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5 Road Safety Tips for Construction Zones

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If it’s occurred to you more than once lately that Sydney has become one big construction zone, you aren’t alone. Cranes seem to have a permanent place in the skyline as the number of construction projects, from private homes to commercial buildings, keeps growing.

Driving in Sydney under normal conditions presents a fair share of danger. Throwing the many construction zones into the mix results in even more dangerous conditions. Not only does driving in these areas put you at greater risk of being in an accident; it also costs you the time you need to get where you’re going!

Once the upgrades are complete, driving in Sydney will be a much better experience. Meanwhile, the tips below can help keep your time on the road safer and under control.

Work in progress. Roadworks, road signs. Men at work. Some signs signage for work in progress on urban street. Barriers and road signs. Silhouette of a worker at work. Right arrow.

1. Know Where Projects Are Going On

A number of projects in the north region are expected to last extensively. Some will only be active when the weather permits. You can check here for updates before planning your driving route. Some to be aware of include:

  • Northern Beaches Hospital Road
  • Starkey Street Pedestrian Bridge
  • Frenchs Forest Road and Naree Road Traffic Changes
  • Gas Main Installation Work on Forest Way/Warringah Road and Rabbett Street

2. Pay Attention to Signs

As you can tell from tip #1, construction projects often grow and spread out from the initial area. Always pay attention to signs and follow instructions. This is especially true for speed limits, even if you don’t think the slow speeds are necessary.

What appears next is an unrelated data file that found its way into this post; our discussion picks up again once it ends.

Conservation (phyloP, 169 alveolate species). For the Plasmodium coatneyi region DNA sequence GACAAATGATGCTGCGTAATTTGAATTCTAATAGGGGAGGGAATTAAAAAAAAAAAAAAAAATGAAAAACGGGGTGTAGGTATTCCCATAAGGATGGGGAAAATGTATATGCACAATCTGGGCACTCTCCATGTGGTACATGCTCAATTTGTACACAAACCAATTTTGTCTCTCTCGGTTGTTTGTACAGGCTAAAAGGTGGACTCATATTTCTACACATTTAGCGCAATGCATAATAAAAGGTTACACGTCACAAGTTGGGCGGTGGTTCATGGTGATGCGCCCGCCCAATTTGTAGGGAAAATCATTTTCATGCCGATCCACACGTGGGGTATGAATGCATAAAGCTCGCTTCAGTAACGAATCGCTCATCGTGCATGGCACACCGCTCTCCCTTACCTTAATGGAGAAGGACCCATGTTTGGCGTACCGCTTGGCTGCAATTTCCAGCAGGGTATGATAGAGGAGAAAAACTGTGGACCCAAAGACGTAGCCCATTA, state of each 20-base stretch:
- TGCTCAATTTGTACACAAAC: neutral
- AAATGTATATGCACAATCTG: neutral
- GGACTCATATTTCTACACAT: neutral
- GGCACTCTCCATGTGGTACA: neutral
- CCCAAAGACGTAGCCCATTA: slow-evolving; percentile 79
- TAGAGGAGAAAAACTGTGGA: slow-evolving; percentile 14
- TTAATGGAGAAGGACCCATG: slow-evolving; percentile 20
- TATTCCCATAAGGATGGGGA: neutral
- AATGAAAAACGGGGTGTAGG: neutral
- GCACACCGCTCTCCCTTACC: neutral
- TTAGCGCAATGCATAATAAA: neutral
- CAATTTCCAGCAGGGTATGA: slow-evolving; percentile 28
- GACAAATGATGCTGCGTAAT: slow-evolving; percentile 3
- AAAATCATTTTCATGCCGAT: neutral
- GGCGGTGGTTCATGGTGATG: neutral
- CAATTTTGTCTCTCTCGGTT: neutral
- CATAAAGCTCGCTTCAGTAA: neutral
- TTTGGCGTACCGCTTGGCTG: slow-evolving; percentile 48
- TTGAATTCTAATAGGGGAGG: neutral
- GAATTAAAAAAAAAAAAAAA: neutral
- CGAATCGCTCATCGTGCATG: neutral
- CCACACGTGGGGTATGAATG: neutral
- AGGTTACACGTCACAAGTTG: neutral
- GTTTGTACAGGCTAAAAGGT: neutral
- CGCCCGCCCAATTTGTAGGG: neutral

3. Bicyclers and Pedestrians Need to Heed Warnings Too

Construction zones can be even more dangerous to pedestrians and bicyclers. Try to avoid zones where debris can fall from overhead. If traffic is moving slowly, don’t assume it’s safe for you to weave in and out between vehicles. These areas require greater efforts at safety; not less.

4. Don’t Spend Time in Traffic Talking on Your Cell Phone

Pay attention to what is going on around you, even if you are temporarily at a standstill. Distracted driving is never a good idea.

5. Leave Early and Stay Calm

Planning your route and allowing time for heavier traffic can make delays less stressful. Getting upset and trying to get around other cars isn’t going to get you to your destination any faster. It’s only going to make the situation more dangerous for you and others.

Once the construction projects in Northern Sydney are complete, driving will be a lot more pleasant. In the meantime, planning ahead and obeying the laws will help prevent accidents.

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